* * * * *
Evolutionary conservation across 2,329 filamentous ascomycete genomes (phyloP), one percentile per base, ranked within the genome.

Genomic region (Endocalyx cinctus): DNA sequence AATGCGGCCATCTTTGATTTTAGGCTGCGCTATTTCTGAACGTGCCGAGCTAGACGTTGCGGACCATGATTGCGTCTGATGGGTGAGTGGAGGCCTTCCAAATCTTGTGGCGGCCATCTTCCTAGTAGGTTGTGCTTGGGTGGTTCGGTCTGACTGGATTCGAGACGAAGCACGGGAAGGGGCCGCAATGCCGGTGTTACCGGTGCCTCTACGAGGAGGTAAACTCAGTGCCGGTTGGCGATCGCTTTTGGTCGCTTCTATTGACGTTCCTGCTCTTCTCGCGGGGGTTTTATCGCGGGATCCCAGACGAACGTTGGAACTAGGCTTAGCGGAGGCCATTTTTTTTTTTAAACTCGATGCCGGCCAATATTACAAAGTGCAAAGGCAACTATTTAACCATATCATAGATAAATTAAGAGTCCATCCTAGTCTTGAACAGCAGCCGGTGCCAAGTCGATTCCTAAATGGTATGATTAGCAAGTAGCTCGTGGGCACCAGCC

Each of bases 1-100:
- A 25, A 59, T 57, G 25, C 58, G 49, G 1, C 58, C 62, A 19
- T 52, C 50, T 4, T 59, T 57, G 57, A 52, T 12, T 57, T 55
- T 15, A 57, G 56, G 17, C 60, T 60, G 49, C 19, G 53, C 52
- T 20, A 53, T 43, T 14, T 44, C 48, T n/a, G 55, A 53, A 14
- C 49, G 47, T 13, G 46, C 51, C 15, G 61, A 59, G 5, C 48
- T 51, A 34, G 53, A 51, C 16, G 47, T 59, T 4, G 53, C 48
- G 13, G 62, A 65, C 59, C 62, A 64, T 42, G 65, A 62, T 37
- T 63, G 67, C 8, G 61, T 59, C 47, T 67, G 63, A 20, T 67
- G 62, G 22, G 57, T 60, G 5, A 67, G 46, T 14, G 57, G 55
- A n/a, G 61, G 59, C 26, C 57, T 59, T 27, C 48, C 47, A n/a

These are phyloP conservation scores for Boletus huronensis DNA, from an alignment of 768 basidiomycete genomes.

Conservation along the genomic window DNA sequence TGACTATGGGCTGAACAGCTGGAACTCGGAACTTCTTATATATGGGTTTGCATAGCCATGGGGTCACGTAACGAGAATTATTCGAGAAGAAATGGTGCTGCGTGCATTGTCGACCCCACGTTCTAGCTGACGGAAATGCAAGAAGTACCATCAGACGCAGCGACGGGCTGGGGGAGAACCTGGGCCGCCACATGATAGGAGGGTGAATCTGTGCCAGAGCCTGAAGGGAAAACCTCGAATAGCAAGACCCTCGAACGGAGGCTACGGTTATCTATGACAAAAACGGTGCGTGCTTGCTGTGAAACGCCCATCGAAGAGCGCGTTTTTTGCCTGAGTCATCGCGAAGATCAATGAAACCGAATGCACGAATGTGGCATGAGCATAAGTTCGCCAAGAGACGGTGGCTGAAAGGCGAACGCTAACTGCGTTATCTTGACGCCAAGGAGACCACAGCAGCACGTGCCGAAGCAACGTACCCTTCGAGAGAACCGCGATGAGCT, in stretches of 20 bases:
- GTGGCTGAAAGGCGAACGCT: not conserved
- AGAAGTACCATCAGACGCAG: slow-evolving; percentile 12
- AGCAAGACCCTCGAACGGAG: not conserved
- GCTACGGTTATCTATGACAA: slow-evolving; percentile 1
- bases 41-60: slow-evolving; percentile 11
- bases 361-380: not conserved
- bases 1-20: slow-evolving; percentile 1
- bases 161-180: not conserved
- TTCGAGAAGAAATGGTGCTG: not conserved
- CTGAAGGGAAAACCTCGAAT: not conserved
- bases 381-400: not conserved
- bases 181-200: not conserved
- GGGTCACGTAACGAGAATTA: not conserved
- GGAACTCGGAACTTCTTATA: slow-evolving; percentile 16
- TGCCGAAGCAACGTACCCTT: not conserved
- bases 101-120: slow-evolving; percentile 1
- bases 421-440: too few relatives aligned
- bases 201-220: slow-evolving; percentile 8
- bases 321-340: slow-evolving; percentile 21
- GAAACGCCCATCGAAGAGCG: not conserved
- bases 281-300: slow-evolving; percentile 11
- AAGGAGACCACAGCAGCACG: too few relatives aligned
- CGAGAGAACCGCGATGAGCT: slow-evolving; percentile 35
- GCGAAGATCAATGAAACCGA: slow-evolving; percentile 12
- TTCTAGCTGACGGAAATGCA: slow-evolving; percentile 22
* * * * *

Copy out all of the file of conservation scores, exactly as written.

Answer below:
Evolutionary conservation across 2,329 filamentous ascomycete genomes (phyloP), one percentile per base, ranked within the genome.

Genomic region (Endocalyx cinctus): DNA sequence AATGCGGCCATCTTTGATTTTAGGCTGCGCTATTTCTGAACGTGCCGAGCTAGACGTTGCGGACCATGATTGCGTCTGATGGGTGAGTGGAGGCCTTCCAAATCTTGTGGCGGCCATCTTCCTAGTAGGTTGTGCTTGGGTGGTTCGGTCTGACTGGATTCGAGACGAAGCACGGGAAGGGGCCGCAATGCCGGTGTTACCGGTGCCTCTACGAGGAGGTAAACTCAGTGCCGGTTGGCGATCGCTTTTGGTCGCTTCTATTGACGTTCCTGCTCTTCTCGCGGGGGTTTTATCGCGGGATCCCAGACGAACGTTGGAACTAGGCTTAGCGGAGGCCATTTTTTTTTTTAAACTCGATGCCGGCCAATATTACAAAGTGCAAAGGCAACTATTTAACCATATCATAGATAAATTAAGAGTCCATCCTAGTCTTGAACAGCAGCCGGTGCCAAGTCGATTCCTAAATGGTATGATTAGCAAGTAGCTCGTGGGCACCAGCC

Each of bases 1-100:
- A 25, A 59, T 57, G 25, C 58, G 49, G 1, C 58, C 62, A 19
- T 52, C 50, T 4, T 59, T 57, G 57, A 52, T 12, T 57, T 55
- T 15, A 57, G 56, G 17, C 60, T 60, G 49, C 19, G 53, C 52
- T 20, A 53, T 43, T 14, T 44, C 48, T n/a, G 55, A 53, A 14
- C 49, G 47, T 13, G 46, C 51, C 15, G 61, A 59, G 5, C 48
- T 51, A 34, G 53, A 51, C 16, G 47, T 59, T 4, G 53, C 48
- G 13, G 62, A 65, C 59, C 62, A 64, T 42, G 65, A 62, T 37
- T 63, G 67, C 8, G 61, T 59, C 47, T 67, G 63, A 20, T 67
- G 62, G 22, G 57, T 60, G 5, A 67, G 46, T 14, G 57, G 55
- A n/a, G 61, G 59, C 26, C 57, T 59, T 27, C 48, C 47, A n/a

These are phyloP conservation scores for Boletus huronensis DNA, from an alignment of 768 basidiomycete genomes.

Conservation along the genomic window DNA sequence TGACTATGGGCTGAACAGCTGGAACTCGGAACTTCTTATATATGGGTTTGCATAGCCATGGGGTCACGTAACGAGAATTATTCGAGAAGAAATGGTGCTGCGTGCATTGTCGACCCCACGTTCTAGCTGACGGAAATGCAAGAAGTACCATCAGACGCAGCGACGGGCTGGGGGAGAACCTGGGCCGCCACATGATAGGAGGGTGAATCTGTGCCAGAGCCTGAAGGGAAAACCTCGAATAGCAAGACCCTCGAACGGAGGCTACGGTTATCTATGACAAAAACGGTGCGTGCTTGCTGTGAAACGCCCATCGAAGAGCGCGTTTTTTGCCTGAGTCATCGCGAAGATCAATGAAACCGAATGCACGAATGTGGCATGAGCATAAGTTCGCCAAGAGACGGTGGCTGAAAGGCGAACGCTAACTGCGTTATCTTGACGCCAAGGAGACCACAGCAGCACGTGCCGAAGCAACGTACCCTTCGAGAGAACCGCGATGAGCT, in stretches of 20 bases:
- GTGGCTGAAAGGCGAACGCT: not conserved
- AGAAGTACCATCAGACGCAG: slow-evolving; percentile 12
- AGCAAGACCCTCGAACGGAG: not conserved
- GCTACGGTTATCTATGACAA: slow-evolving; percentile 1
- bases 41-60: slow-evolving; percentile 11
- bases 361-380: not conserved
- bases 1-20: slow-evolving; percentile 1
- bases 161-180: not conserved
- TTCGAGAAGAAATGGTGCTG: not conserved
- CTGAAGGGAAAACCTCGAAT: not conserved
- bases 381-400: not conserved
- bases 181-200: not conserved
- GGGTCACGTAACGAGAATTA: not conserved
- GGAACTCGGAACTTCTTATA: slow-evolving; percentile 16
- TGCCGAAGCAACGTACCCTT: not conserved
- bases 101-120: slow-evolving; percentile 1
- bases 421-440: too few relatives aligned
- bases 201-220: slow-evolving; percentile 8
- bases 321-340: slow-evolving; percentile 21
- GAAACGCCCATCGAAGAGCG: not conserved
- bases 281-300: slow-evolving; percentile 11
- AAGGAGACCACAGCAGCACG: too few relatives aligned
- CGAGAGAACCGCGATGAGCT: slow-evolving; percentile 35
- GCGAAGATCAATGAAACCGA: slow-evolving; percentile 12
- TTCTAGCTGACGGAAATGCA: slow-evolving; percentile 22